Hamstreet (SFA)

Distance: 51.7 miles. Elevation: 2074 ft.

My first club ride for over three months, after a self-enforced knee recovery period. I drove to the start to save having to climb Barn Hill on the way back. Halfway there I realised I had forgotten my rain jacket (rain was forecast for later).

Seven of us were out on this cold, windy morning (3°C). Luckily, for the benefit of my still-recovering knee, this route was amazingly flat, especially on the outward leg. We were cycling into the wind on the way to the café but it was dry and occasionally sunny.

It was only after the café stop that things became less straightforward. A fairly long and particularly rough section of road (or was it a track?) was enough to vibrate my rear light loose from its improvised fixing. Luckily it remained dangling at the end of a cable-tie and I managed to reach back, retrieve it and put it in my pocket while still riding.

We had managed so far to somehow dodge the ever-darkening sky, but it caught us in the end and the heavens opened. All stopped to don rain-wear, except me – but my winter jacket seemed to keep me pretty dry anyway. Twenty minutes later the rain stopped and it was off with the waterproofs again.

But the respite was short-lived and we were soon getting rained on again. During a particularly heavy burst which included hailstones ripping into our faces, another rider and I found ourselves a long way ahead of the bunch. We looked back and could see no sign of the others on the long stretch of road behind us. Although I was convinced that we had passed no side-roads, we thought we had better check that we hadn’t missed a turn, so we doubled back. Only a few seconds later we saw the others approaching in the distance. So we turned around again. It was during this turn that my chain broke! I hadn’t realised at first; I thought it had just derailed, until my colleague pointed out that my chain was dragging along the road behind me. Typically it had happened during a downpour and on a dodgy bit of fast road. There was nowhere really obvious to fix it. I pulled over near a gate and set about getting my spare link out of my toolbag. I was sure that it was just the quick link that had come apart as opposed to the chain having broken. I was correct. But I soon realised that each half of the link was still connected to the ends of the chain! I couldn’t believe it. I had just dragged the chain along the ground for 20 or 30 metres – how had they stayed on? Crouched down in wet mud and stinging nettles I carefully rethreaded the chain back through the dérailleurs, with the help of another rider. I was so worried that one of the links would fall off into the long grass and be lost forever. Fumbling with the link without my glasses on, it took me ages to actually reconnect the two halves. Eventually it was on – I had stung my knees on the nettles and was now cold, soaked and covered in grease – luckily one of the other guys had hand-wipes on him! We were more prepared than boy scouts! We were soon on our way again. It felt like more but it had only taken nine minutes to fix.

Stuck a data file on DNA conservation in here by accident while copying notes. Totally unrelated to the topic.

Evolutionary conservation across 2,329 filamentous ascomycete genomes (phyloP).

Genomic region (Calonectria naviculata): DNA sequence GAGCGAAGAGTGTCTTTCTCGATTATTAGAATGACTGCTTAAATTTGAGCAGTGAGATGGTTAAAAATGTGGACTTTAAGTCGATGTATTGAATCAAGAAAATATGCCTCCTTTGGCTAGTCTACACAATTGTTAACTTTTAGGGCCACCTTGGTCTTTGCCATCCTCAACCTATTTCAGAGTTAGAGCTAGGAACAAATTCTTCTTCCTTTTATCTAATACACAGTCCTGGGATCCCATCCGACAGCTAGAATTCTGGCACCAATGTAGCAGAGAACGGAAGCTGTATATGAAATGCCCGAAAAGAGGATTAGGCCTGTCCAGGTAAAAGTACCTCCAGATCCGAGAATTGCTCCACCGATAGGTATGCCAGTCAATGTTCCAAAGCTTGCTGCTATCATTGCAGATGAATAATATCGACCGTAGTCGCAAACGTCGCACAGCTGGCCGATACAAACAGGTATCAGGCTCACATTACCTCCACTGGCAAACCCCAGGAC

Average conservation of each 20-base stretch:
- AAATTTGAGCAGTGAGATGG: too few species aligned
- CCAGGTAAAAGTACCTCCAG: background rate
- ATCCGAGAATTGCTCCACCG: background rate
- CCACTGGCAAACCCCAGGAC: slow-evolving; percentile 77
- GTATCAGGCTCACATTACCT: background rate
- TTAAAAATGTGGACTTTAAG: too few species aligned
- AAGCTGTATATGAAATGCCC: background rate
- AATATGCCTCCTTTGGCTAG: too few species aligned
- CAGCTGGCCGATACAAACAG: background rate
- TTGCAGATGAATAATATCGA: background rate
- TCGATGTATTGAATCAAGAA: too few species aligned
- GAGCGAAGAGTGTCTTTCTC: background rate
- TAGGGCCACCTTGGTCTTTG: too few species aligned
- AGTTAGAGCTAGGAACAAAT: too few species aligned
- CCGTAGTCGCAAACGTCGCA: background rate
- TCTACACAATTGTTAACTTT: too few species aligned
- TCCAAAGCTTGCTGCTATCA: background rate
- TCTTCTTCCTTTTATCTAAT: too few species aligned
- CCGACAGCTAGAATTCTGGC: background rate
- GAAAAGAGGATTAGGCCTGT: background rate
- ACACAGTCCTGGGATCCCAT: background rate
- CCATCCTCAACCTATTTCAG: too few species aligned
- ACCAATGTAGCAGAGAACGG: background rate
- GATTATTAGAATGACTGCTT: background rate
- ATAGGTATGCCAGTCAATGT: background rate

A couple of the riders peeled off before the end of the ride. The rain soon stopped again and the rest of the journey was fine.

When I got home I had to clean my bike for the second time in as many days!

Ride notes:

Don’t back-pedal unless you’re sure you have changed gear
It is impossible for those Wippermann links to detach while the chain is under tension, so I can only assume that it had come off as I was turning at slow speed in the road – I think I must have back-pedalled before it had fully changed gear, somehow kinking the chain. It must have just been bad luck that the quick link was near the kink.


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